One day, you could get a text message from the president telling you to evacuate your home because of a chemical spill—or to take shelter in your basement because of a radiation attack. Today, the feds adopted rules for a nationwide text-message alert system. (Don’t panic: the messages would be free, and you could opt out if you wanted.)

A sensible idea. Regular people have been using text messages to save themselves and find loved ones for years. After Hurricane Katrina, thousands of kids taught their parents to text—and it was the only way to communicate for days.

But like most hi-tech emergency tools, texting creates new problems while fixing old ones. Putting aside the logistical challenges, which are formidable (as is, the program isn’t expected to be in place until 2010), there is the problem of mission creep.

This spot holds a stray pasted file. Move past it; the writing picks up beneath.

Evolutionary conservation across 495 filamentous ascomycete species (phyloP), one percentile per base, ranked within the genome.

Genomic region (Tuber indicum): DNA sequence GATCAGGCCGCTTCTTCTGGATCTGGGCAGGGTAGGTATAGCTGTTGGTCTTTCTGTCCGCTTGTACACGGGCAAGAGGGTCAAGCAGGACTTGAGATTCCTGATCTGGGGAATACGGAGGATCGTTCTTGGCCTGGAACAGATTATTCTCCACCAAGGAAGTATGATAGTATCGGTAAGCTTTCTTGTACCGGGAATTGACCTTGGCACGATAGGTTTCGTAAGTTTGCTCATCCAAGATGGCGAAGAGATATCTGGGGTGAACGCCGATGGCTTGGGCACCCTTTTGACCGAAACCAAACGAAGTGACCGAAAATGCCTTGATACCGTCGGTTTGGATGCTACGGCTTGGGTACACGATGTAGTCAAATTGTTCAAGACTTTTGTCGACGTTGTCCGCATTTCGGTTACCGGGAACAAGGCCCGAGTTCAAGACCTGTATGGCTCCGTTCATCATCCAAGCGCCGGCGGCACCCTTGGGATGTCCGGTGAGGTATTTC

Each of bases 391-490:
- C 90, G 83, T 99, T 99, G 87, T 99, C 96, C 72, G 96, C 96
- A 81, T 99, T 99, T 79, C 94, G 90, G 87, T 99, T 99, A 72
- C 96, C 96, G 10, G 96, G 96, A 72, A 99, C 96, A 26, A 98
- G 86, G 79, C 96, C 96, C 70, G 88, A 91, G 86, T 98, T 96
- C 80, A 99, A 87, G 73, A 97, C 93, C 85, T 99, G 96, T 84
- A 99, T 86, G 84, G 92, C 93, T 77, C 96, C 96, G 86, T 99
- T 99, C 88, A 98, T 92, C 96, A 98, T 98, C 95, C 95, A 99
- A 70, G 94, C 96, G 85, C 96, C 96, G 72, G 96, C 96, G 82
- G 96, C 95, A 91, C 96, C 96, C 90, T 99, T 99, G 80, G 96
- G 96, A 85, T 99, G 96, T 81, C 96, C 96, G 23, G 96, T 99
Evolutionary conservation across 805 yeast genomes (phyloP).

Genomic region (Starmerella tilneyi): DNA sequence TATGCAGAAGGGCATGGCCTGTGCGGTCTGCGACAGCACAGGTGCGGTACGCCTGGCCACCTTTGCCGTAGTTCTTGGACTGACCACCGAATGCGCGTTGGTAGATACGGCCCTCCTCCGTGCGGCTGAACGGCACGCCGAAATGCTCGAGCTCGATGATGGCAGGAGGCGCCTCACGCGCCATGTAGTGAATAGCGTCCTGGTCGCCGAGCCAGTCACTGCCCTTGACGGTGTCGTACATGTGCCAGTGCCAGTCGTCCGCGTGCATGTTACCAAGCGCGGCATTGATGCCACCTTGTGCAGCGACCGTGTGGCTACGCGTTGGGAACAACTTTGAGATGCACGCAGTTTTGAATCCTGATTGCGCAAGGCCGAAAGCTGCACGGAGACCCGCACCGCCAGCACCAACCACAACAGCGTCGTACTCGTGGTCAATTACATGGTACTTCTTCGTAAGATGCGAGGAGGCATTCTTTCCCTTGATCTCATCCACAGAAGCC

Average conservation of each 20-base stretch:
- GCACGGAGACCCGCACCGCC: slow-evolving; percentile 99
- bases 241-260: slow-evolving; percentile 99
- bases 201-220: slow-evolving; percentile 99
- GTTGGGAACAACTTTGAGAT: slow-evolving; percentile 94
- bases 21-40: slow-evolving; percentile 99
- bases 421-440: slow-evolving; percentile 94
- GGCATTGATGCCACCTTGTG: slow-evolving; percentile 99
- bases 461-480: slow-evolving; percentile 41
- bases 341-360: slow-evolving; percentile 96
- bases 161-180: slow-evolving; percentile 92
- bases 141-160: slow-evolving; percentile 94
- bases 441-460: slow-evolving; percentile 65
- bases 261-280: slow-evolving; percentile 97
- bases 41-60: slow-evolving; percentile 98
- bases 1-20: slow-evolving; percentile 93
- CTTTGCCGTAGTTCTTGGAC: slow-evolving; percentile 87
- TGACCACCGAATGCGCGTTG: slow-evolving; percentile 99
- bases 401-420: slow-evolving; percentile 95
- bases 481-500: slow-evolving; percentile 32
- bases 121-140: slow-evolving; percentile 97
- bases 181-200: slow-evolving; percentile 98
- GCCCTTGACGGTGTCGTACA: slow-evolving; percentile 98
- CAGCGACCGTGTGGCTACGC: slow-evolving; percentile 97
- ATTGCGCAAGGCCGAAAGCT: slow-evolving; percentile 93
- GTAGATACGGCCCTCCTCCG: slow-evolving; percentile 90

I get emergency alerts from Washington, DC, on my cell phone and over email. You would be stunned by how many messages I have gotten. Judging by quantity alone, you would think I lived in the middle of an interplanetary war. I once got 7 messages in one morning because of…rainy weather.

Weather is the obsession of the Alert DC people. It’s a legitimate concern, of course. Weather kills a lot of people nationwide every year. But slightly above-average winds or a potential threat of hail send these guys into hysterics.

Naturally, I’ve stopped paying a huge amount of attention to the alerts. Which is a shame, because I might need them one day.

GeneralAmanda Ripley